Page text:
What is evil? It’s the opposite of “live,” literally. The English language is uniquely“coded,” with many words having at least two meanings, often ironically similar/different. For instance, the word “responsibility” means being personally accountable, but it also breaks down into “the ability to respond.” Here’s another powerful clue as we seek to expose and dissipate the spell that evil has cast over our personal lives and the world we inhabit.
French author Charles Baudelaire wrote “The greatest trick the devil ever pulled was convincing the world he didn’t exist.” M. Scott Peck, well known author of The Road Less Travelled, didn’t believe in the devil until he encountered evil in family counselling work to such an extent that he changed his mind. He discussed evil in his next book People of the Lie and described it as “a malignant type of self-righteousness in which there is an active rather than passive refusal to tolerate imperfection (sin) and its consequent guilt. This syndrome results in a projection of evil onto selected specific innocent victims (often children)…”
Peck offers provocative insights here, especially by defining evil as a “refusal to tolerate imperfection.” He elaborated: “They see others as playthings or tools to be manipulated for their own uses or entertainment.” This explains why evil people are incapable of having empathy for others.
Our bold topic today discusses how to deal with evil in an effective way, not something we will exhaustively cover in these handful of words! But, I will propose a novel approach, based on this assessment from Peck: “Most evil people realize the evil deep within themselves, but are unable to tolerate the pain of introspection, or admit to themselves that they are evil. Thus, they constantly run away from their evil by putting themselves in a position of moral superiority and putting the focus of evil on others.”
I doubt that anyone interested in what I write is evil, but we all have evil in us. Aleksandr Solzhenitsyn wrote “The line separating good and evil passes not through states, nor between classes, nor between political parties either -- but right throughevery human heart -- and through all human hearts.”
Don’t you feel self-righteous at times, morally superior to others? Don’t you project evil onto others? I do and, if you’re honest, you can admit that you do too. But we are not evil because we do undertake introspection, painful as that maybe when we encounter our own imperfections.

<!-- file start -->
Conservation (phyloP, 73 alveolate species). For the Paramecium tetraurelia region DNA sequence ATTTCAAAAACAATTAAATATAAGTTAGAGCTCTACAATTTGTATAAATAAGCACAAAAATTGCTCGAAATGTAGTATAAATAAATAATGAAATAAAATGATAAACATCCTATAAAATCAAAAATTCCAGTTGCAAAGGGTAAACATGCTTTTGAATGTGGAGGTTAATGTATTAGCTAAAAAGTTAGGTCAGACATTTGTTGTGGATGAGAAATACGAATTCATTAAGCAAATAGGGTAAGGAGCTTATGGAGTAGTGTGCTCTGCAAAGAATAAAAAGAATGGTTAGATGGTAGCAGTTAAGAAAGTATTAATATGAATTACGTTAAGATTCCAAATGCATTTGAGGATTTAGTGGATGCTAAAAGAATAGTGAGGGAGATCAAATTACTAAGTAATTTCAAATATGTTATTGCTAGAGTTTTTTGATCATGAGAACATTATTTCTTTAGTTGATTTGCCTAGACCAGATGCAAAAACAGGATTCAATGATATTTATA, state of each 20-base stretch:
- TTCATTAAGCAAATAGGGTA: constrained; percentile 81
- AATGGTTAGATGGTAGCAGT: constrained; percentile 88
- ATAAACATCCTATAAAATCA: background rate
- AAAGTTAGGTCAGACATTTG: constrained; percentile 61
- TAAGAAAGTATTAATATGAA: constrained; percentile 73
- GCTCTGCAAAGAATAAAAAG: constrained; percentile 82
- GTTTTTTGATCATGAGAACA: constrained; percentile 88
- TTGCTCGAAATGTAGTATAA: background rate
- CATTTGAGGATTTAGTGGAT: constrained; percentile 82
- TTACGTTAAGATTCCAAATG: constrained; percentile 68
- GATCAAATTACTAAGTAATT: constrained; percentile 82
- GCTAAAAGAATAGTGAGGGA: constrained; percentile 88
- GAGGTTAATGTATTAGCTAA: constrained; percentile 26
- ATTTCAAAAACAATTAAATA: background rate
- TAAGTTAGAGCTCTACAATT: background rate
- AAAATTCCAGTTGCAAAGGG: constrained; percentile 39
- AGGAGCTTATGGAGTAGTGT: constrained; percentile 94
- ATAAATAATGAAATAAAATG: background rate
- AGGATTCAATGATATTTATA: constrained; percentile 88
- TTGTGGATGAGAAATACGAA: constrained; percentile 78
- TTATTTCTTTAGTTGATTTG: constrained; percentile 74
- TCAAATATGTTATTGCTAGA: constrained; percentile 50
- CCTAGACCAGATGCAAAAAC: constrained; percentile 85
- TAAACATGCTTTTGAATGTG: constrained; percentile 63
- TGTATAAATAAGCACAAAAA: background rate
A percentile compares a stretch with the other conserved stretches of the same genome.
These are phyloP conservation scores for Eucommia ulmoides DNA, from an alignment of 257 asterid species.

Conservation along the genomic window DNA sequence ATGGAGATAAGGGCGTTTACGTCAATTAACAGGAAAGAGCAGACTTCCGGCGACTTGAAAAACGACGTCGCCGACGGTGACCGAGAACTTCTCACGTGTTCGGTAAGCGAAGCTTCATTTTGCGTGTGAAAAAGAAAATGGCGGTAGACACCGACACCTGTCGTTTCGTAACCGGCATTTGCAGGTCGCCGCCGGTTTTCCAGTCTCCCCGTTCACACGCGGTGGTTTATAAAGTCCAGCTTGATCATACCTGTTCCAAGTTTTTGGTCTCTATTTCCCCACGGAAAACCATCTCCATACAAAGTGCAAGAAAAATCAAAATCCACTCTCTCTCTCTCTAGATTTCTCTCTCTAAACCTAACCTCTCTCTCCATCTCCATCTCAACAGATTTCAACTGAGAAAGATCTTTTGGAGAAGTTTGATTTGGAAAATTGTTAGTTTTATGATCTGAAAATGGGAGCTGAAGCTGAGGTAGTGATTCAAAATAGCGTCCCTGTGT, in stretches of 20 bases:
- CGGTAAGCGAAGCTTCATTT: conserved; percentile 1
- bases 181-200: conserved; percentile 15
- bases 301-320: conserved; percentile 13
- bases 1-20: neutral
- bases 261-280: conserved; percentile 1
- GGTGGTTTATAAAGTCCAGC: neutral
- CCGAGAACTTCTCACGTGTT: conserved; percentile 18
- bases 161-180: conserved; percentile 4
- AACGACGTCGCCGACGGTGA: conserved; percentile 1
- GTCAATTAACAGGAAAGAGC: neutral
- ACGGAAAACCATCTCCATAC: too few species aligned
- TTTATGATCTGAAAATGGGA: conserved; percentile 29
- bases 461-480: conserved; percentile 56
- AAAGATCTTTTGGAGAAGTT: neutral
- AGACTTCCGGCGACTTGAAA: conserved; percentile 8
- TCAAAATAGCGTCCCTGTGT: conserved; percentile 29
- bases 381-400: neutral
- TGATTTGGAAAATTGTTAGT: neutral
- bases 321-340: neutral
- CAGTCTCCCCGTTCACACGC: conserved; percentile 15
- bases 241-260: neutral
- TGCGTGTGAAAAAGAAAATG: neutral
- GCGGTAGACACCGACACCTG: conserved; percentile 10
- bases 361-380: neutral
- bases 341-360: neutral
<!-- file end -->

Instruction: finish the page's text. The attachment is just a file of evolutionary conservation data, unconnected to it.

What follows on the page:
So, step one is to acknowledge that evil is not just “out there” in others; it lives within us all. Step two is to expand our empathy zone to include those who are actively evil, those Peck describes as “malignant narcissists.” But how can we forgive those who perpetrate the worst human atrocities, the Hitler’s, the Rasputin’s, the Charles Manson’s of the world? And might that forgiveness inadvertently empower evil by refusing to hold it/them fully accountable?
As I contemplated this question, I recalled Christ’s last words, spoken from the cross: “Forgive them Father, for they know not what they do.” He understood that his tormentors were incapable of facing their evil. He did not judge them. He didn’t demand any change on their part; in fact, he asked God to forgive them just as they were.
Years ago, the Rumi scholar Andrew Harvey told me something a powerful CEO said: “The problem with you liberals is that you think evil people like me just need to realize how we are hurting others and destroying the world and then we’ll change. We know! We know but we don’t care!”
At first glance, this seems to contradict Christ’s comment. But what do “they” know and what do they not know? Rapacious macho leaders may be aware of the damage they are causing (and not care), but they are hiding from deeper implications, the soul consequences and karmic repercussions of their actions, personally and globally. If they really knew, I wonder, would that make a difference? And how might they come to that deeper knowing?
Ancient Hawaiians created a reconciliation process called ho’oponopono.This is a detailed protocol that deserves deep study but the simple applicationI recommend for dealing with evil is to face someone we feel morally superior to, someone we have judged as evil, and forgive them. The four statements from the ho’oponopono ritual that we can use are: “I’m sorry, please forgive me, thank you, I love you.”
You might protest,“ Shouldn’t they be saying this?” They can’t. They are incapable of introspection and personal truth telling. Exposing and explaining their sins with the hope that they will then confess and change hasn’t worked for centuries and it never will. Evil continues to thrive. So, we intercede on their behalf. Think of it this way: If someone is living in darkness and can’t see what’s present, is it better to try and explain what they can’t see or just turn on a light so they can see for themselves? We can be that light!
Evil is the opposite of“live.” Peck proposed that every person lives at a crossroads between the way of life and the way of evil. One path includes God, that is, we live as part of a loving, intelligent network of life. The other denies God by championing “free will,” independent of any guidance other than our own cleverness and ambition, based on our assumed superiority over others.
So, what is our developed “ability to respond” to the call from each of these paths? We can choose to live and to actively forgive evil, or we can re-broadcast its destructive arrogance.
What might choosing life accomplish? Here’s a provocative possibility. Game of Thrones fans will remember when Arya killed the Night King. Instantly, his entire zombie army disintegrated. I wonder, could a sustained concentration of unjudging forgiveness destroy the evil that infects not just a handful of obvious “evil people” but all who have fallen under the spell of that dark path?
We can be the light or we can be the judge, choose your way!